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On a fundamental level, the main role of event planners is to simply throw fantastic events. For decades, this has attracted people with strong management skills, often with experience in hospitality or entertainment. An affinity for tech and data, however, was never a key part of the job.
Things are starting to change — and planners know this. Digital technology has grown rapidly in the past few years, and along with it, the ability to collect important data. Over 75 percent of job postings for high-profile roles in meeting planning now require skills in performance and data analysis, according to a recent EventMB study.
It’s no wonder, then, that all-in-one event management software is rapidly becoming more common. Rather than juggling several tools for planning events, meeting professionals increasingly favor the use of one single tool that can handle the entire process of event planning — from beginning to end.
Not only does this simplify the process, it also allows for a much more sophisticated way of collecting and analyzing data. With an all-in-one tool, data is funneled in from a multitude of different sources and pooled in one place. This gives planners all the pieces of the puzzle, allowing for a fuller, more holistic picture of an event.
OVERDUE FOR DISRUPTION
The problem is, implementation of this kind of platform currently doesn’t deliver on what brands promise. Data is still scattered across a variety of different tools, and combining those tools is a wildly complex task. Right now, companies are scrambling to make this platform a seamless experience, and the industry is on the brink of a massive change.
Some companies, such as Cvent, have approached this problem through acquisitions. Cvent is perhaps the biggest spender in this arena, buying up tech startups to add to its ever-growing collection of event tools. Most recently, the company acquired Double Dutch in June, an event app startup.
Many, however, have criticized Cvent for having a disjointed and overly complicated platform. By acquiring so many different businesses, with different user experiences and different leadership, it can sometimes feel like an odd jumble of tools rather than one seamless platform.
The company is also investing in building its own event features, but it plans to keep the acquisitions coming, according to Cvent CEO Reggie Aggarwal.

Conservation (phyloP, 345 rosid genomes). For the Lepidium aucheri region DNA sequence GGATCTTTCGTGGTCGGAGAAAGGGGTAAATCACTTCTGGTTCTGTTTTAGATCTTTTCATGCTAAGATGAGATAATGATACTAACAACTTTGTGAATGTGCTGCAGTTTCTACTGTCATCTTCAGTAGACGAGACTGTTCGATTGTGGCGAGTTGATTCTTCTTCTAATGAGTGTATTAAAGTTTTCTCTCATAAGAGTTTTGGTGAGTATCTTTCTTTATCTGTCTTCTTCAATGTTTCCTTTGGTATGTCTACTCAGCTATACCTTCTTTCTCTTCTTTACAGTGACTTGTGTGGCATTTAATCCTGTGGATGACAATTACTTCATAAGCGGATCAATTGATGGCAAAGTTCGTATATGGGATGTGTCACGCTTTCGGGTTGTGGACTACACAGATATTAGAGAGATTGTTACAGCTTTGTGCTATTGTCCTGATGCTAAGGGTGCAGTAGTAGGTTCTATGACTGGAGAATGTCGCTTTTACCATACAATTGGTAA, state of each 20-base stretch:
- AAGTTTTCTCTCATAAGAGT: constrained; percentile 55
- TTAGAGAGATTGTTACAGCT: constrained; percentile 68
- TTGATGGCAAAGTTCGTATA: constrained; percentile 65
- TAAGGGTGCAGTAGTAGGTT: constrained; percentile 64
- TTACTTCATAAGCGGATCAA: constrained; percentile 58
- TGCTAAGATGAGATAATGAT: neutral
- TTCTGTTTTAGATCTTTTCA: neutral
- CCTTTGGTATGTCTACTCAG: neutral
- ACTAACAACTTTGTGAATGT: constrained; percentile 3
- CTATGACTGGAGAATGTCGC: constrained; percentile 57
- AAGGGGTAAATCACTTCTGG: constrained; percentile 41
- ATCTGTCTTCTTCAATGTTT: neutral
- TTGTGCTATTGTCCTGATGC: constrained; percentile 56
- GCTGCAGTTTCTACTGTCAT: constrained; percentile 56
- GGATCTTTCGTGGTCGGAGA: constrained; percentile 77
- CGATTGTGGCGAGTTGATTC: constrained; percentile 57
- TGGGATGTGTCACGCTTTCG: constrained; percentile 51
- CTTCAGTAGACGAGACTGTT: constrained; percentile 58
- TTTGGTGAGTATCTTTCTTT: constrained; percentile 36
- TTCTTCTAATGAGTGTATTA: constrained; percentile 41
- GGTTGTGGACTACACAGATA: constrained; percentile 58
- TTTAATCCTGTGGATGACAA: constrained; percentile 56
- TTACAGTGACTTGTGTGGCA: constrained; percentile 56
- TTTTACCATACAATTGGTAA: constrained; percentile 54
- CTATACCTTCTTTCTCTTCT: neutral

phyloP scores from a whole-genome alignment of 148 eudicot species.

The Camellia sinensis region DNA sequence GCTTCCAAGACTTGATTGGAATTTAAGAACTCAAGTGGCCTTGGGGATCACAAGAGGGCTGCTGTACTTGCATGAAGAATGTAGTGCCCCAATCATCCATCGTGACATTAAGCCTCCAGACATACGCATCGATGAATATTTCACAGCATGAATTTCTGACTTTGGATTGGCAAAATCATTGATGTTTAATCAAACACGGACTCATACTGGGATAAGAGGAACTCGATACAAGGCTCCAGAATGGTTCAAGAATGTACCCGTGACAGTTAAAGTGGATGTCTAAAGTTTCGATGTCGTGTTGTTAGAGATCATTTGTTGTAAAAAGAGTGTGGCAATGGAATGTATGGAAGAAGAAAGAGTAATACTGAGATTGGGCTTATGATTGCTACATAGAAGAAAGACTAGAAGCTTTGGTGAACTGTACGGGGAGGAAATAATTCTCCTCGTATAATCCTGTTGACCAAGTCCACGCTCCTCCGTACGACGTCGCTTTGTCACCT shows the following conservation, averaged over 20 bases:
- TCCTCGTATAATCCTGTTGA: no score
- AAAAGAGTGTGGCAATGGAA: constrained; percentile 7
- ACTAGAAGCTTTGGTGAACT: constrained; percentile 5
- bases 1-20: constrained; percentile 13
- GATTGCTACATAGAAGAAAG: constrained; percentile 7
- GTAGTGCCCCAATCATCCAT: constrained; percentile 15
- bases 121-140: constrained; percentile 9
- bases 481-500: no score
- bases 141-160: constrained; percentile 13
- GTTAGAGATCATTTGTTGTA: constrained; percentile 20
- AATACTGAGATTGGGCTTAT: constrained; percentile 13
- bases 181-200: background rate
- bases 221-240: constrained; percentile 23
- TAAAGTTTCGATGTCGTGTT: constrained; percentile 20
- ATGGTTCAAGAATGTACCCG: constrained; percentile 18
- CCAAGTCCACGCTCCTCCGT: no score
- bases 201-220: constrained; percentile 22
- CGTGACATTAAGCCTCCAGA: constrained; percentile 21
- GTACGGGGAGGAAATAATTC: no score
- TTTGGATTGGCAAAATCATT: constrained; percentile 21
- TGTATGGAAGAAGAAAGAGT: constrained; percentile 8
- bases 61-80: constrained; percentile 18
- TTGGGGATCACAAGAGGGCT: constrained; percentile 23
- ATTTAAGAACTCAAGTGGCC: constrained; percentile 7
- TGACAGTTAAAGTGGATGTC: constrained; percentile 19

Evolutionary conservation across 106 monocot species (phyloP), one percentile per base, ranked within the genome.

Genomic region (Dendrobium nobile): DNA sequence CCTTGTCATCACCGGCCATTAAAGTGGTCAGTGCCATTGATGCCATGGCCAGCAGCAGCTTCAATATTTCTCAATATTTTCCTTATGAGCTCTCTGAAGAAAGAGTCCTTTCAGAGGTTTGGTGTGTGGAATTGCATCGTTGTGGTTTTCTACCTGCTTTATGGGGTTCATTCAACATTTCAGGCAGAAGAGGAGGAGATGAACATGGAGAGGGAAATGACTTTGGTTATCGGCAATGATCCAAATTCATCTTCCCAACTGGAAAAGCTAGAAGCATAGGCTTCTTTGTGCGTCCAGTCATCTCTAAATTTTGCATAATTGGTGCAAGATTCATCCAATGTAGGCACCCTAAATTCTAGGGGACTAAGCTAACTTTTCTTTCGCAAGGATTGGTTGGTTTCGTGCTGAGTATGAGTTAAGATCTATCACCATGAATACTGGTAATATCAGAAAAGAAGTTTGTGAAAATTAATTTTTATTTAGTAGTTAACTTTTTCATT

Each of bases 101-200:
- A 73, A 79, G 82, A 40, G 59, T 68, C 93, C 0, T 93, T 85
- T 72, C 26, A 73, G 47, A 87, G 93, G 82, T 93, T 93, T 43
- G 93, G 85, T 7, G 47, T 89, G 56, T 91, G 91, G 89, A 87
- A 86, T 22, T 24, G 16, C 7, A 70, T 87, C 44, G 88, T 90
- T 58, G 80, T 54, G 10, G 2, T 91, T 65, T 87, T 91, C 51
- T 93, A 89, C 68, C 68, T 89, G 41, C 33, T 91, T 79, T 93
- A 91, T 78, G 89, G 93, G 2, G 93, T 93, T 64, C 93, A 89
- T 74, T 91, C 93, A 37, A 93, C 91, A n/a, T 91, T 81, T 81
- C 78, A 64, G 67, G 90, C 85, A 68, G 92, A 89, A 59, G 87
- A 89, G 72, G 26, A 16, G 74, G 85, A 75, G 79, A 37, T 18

“Technology has been changing the face of corporate meetings and events for more than two decades,” said Aggarwal. “Cvent aims to stay ahead of the curve on this by looking for startups that not only meet but also anticipate the growing needs of event planners. Companies like Kapow and Social Tables have all been ahead of their time, which is why we see them as important components of our platform.”
Integration is tough, however. Not only can acquisitions lead to a disjointed, complicated platform, but it can pose real risks to the company itself.
Eventbrite acquired Ticketfly in 2017, and one year later, millions of Ticketfly accounts were hacked. Moreover, Eventbrite was so slow to integrate Ticketfly that it caused Eventbrite shares to plunge.
This is why some companies prefer to build their tool offerings, hoping to develop that elusive all-in-one platform through their own research and development. And investors are paying attention: The recent wave of event tech funding is proof that the industry knows where the future lies.
“We’re always out there looking for new acquisitions, especially in emerging technology,” said David Quattrone, co-founder and chief technology officer at Cvent.
In fact, the unprecedented wave of event tech funding is helping companies with one or two very specific tools transition to more comprehensive platforms without having to make acquisitions. Event startup Fever, for example, raised $35 million in August, which CEO Ignacio Bachiller said would go toward research and development.
TECH IS CONSTANTLY EVOLVING
Data is a religion that both planners and providers need to convert to — but one that has grown very fast over the past year and will define 2020. Key players in the industry predict that event tech will explode over the next few years, suggesting that advanced data tools will quickly become a necessity, rather than something optional.
“We’re still in the early adopter phase,” said Mike Burns, chief revenue officer at Aventri, an event technology platform. “But in the next five years I think it’s going to explode. It’s going to be a tremendous take rate. I think it’ll become less of a conscious decision for planners, and just something that’s a given. It will just get incorporated into what people now do to measure their sales and marketing.”
On top of that, technology is constantly evolving, and smart event tech companies are always looking into the next emerging thing.
“There are still big trends ahead and new horizons to reach,” Cvent’s Aggarwal said. “Artificial reality, virtual reality, artificial intelligence, and machine learning are all poised to change the way planners and attendees interact with events, from creating more tactile, engaging experiences to helping marketers and planners better measure the return on investment on their events. We expect to see these technologies continue to evolve over the next year or so, and will be keeping an open mind toward how we might be able to leverage them for better client outcomes.”